Peter Breggin's book is written in an autobiographical style as he gives a chronological story of his experiences helping people reclaim their lives without the risky option of psychiatric medication. 

What struck me with Dr. Breggin's narrative, is that he does not fear people. He is comfortable with them.  He welcomes them and is eager to hear their stories. Doctors are programmed to get to the solution as quickly as possible, which in a psychiatric scenario, it is usually medication or hospitalization.  Dr. Breggin is not in a rush to that kind of treatment.  He is able to draw out of his patient's their strengths and weaknesses so they can work out a therapeutic plan that the person can work through with a clear mind knowing where to go for appropriate support. 

Dr. Breggin speaks out about the disabling effects of psychiatric drugs.  These types of drugs do not allow someone to accomplish any goals.  Rather they are numbing to the brain and have unpleasant side effects.  He has been an expert witness for malpractice trials and works tirelessly on reforming psychiatry.  

At the time I was considering a career in psychiatry, but his book helped me look elsewhere.  I knew there was an important connection between the mind and the body and I realized I needed to learn more about the physical body.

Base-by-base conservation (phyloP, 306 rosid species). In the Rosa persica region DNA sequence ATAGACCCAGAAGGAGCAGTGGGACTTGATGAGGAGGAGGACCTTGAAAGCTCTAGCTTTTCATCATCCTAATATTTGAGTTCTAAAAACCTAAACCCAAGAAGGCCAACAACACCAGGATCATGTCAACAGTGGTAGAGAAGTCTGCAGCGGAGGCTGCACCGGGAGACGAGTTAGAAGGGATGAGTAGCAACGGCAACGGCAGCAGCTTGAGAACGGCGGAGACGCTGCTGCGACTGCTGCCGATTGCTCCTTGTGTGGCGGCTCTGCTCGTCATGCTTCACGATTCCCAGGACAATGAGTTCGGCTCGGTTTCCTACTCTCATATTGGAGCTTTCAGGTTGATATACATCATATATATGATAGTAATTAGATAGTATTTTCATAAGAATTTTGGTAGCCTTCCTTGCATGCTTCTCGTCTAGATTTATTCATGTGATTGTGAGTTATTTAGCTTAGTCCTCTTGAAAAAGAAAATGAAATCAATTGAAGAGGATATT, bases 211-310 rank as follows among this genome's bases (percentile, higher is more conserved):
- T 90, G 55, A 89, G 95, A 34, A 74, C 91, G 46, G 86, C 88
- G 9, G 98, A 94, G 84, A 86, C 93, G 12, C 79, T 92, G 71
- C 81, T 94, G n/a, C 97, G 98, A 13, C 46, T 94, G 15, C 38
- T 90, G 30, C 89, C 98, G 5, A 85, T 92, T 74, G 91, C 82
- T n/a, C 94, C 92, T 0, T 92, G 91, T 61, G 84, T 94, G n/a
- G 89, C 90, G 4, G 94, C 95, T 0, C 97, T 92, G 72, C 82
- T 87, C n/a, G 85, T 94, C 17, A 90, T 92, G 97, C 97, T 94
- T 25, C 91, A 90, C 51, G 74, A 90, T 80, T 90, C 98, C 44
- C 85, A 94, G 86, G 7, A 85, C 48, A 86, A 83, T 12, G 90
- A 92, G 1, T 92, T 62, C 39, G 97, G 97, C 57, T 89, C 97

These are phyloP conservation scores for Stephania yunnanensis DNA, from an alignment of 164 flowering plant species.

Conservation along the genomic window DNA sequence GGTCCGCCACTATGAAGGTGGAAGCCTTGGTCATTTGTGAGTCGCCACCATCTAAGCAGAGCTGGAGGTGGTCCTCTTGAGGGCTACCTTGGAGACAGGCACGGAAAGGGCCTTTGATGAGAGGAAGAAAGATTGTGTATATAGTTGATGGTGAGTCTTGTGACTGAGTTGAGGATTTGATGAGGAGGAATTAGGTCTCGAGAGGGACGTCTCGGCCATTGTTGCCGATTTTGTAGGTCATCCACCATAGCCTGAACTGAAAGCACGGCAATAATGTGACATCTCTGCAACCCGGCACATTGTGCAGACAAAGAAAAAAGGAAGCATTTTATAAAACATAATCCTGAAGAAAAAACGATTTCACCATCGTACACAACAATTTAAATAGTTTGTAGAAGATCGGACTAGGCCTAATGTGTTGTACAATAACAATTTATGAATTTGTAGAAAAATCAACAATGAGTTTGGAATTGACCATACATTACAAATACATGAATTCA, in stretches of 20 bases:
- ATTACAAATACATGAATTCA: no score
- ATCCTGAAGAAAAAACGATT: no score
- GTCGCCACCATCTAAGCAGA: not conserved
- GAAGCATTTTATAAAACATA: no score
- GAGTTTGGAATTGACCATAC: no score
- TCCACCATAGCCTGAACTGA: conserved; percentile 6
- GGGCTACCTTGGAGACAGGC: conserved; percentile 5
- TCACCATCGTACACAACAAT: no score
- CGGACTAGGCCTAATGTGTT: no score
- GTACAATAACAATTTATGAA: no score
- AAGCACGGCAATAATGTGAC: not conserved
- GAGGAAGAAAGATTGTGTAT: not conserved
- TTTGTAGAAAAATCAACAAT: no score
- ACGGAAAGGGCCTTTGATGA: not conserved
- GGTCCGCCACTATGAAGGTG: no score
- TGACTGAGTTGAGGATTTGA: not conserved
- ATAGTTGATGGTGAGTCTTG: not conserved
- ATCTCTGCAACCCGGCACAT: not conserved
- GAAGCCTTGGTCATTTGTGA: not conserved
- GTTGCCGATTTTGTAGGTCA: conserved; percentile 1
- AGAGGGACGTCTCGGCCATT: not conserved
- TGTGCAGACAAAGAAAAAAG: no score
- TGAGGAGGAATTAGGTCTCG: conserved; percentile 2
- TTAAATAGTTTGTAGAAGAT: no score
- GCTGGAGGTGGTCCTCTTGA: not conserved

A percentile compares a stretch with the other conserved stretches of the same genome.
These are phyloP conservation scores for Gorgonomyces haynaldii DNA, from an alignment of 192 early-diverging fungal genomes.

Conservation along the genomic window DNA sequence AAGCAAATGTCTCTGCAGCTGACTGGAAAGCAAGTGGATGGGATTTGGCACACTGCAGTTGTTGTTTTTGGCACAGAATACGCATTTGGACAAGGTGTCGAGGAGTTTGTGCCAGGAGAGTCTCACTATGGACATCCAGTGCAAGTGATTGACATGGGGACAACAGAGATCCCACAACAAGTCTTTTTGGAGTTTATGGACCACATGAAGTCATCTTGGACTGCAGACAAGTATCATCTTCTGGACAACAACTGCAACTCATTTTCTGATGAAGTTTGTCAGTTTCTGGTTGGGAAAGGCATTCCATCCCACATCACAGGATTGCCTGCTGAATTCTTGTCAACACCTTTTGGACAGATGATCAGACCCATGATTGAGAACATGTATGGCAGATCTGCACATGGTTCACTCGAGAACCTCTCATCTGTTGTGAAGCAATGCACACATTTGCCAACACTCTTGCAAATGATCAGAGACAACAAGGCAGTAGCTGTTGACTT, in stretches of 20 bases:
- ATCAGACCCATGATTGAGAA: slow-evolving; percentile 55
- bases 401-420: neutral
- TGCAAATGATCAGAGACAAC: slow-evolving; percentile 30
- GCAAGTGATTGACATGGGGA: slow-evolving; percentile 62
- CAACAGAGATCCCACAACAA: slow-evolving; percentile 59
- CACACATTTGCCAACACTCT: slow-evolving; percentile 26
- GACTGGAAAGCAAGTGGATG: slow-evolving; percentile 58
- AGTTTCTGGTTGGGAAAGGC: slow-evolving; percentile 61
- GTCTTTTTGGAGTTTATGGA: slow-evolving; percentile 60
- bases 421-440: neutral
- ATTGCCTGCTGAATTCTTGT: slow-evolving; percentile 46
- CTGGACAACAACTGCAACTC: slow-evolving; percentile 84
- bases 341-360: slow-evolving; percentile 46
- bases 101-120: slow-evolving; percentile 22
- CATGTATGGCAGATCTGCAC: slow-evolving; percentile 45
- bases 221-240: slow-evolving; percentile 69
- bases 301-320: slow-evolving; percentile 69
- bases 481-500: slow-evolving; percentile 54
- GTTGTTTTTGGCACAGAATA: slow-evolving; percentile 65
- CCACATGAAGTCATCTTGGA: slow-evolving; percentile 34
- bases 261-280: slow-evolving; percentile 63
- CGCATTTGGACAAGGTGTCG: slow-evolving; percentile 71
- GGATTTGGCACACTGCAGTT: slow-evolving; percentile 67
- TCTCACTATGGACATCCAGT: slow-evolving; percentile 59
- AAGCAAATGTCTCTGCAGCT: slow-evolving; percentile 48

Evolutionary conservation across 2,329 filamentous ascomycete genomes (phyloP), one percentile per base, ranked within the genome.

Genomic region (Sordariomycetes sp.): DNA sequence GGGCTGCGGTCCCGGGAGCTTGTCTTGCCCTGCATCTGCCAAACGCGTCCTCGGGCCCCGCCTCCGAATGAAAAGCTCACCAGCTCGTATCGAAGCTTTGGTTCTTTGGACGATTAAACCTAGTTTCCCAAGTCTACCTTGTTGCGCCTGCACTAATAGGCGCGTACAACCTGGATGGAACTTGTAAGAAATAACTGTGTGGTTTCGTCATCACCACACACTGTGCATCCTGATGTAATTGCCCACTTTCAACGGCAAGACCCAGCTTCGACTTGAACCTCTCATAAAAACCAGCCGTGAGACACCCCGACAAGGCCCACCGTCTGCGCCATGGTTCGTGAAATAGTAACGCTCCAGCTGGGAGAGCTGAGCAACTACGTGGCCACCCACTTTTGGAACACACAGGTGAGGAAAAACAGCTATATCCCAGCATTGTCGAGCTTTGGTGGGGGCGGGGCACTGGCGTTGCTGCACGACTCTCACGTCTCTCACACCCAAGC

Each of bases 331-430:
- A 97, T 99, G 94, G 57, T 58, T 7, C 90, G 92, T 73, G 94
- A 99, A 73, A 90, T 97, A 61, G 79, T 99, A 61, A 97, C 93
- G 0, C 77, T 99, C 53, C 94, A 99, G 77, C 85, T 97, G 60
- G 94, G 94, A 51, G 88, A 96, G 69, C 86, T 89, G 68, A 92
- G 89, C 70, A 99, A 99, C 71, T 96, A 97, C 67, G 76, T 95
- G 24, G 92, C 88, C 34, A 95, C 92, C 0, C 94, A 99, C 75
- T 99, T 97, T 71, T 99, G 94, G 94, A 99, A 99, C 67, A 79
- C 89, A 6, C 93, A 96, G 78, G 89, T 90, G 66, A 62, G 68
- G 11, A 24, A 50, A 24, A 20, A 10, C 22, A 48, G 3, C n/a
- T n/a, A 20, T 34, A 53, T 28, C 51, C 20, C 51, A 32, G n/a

At my position as a mental health therapist I was frustrated to watch my clients struggle with mental and physical complaints.  The psychiatrist would refer them back to their physicians who would report that blood work and other tests were normal.  When my clients came back to their follow up appointments they would say they are supposedly fine physically so their concerns were all in their head.  They were falling through the cracks and no one could help them.

I had also stumbled into a challenging  experience with situational grief and was offered the same drugs my clients were taking.  After all, there was a lock box full of complementary samples provided by the generous pharmaceutical reps.  My immediate response was a polite, "No, thank you.  I need to feel this.  I need to learn from this."

So that self talk lead me away from the mental health environment on to a drug free path.  Now, I realize I was not prescribing medication to my clients, but it was such a roadblock to helping people learn self management, it could not participate in it or tolerate it.  To me, that was unfair to my clients.  I had to be part of a group that could be free to employ natural means to assist the innate healing ability.

Dr. Breggin's book helped me see there was another niche worth pursuing.  Around 2008 I found out he had relocated from Maryland to New York and I wrote him a letter informing him how influential his personal calling and book were to me.  I met him and his wife, Ginger, some time later.  Their strong desire to relieve people of their emotional and mental suffering keeps them busy. Their perseverance is truly needed in our society.  

Read one of Dr. Breggin's articles here

I have more names of doctors who jumped ship.  Stay tuned.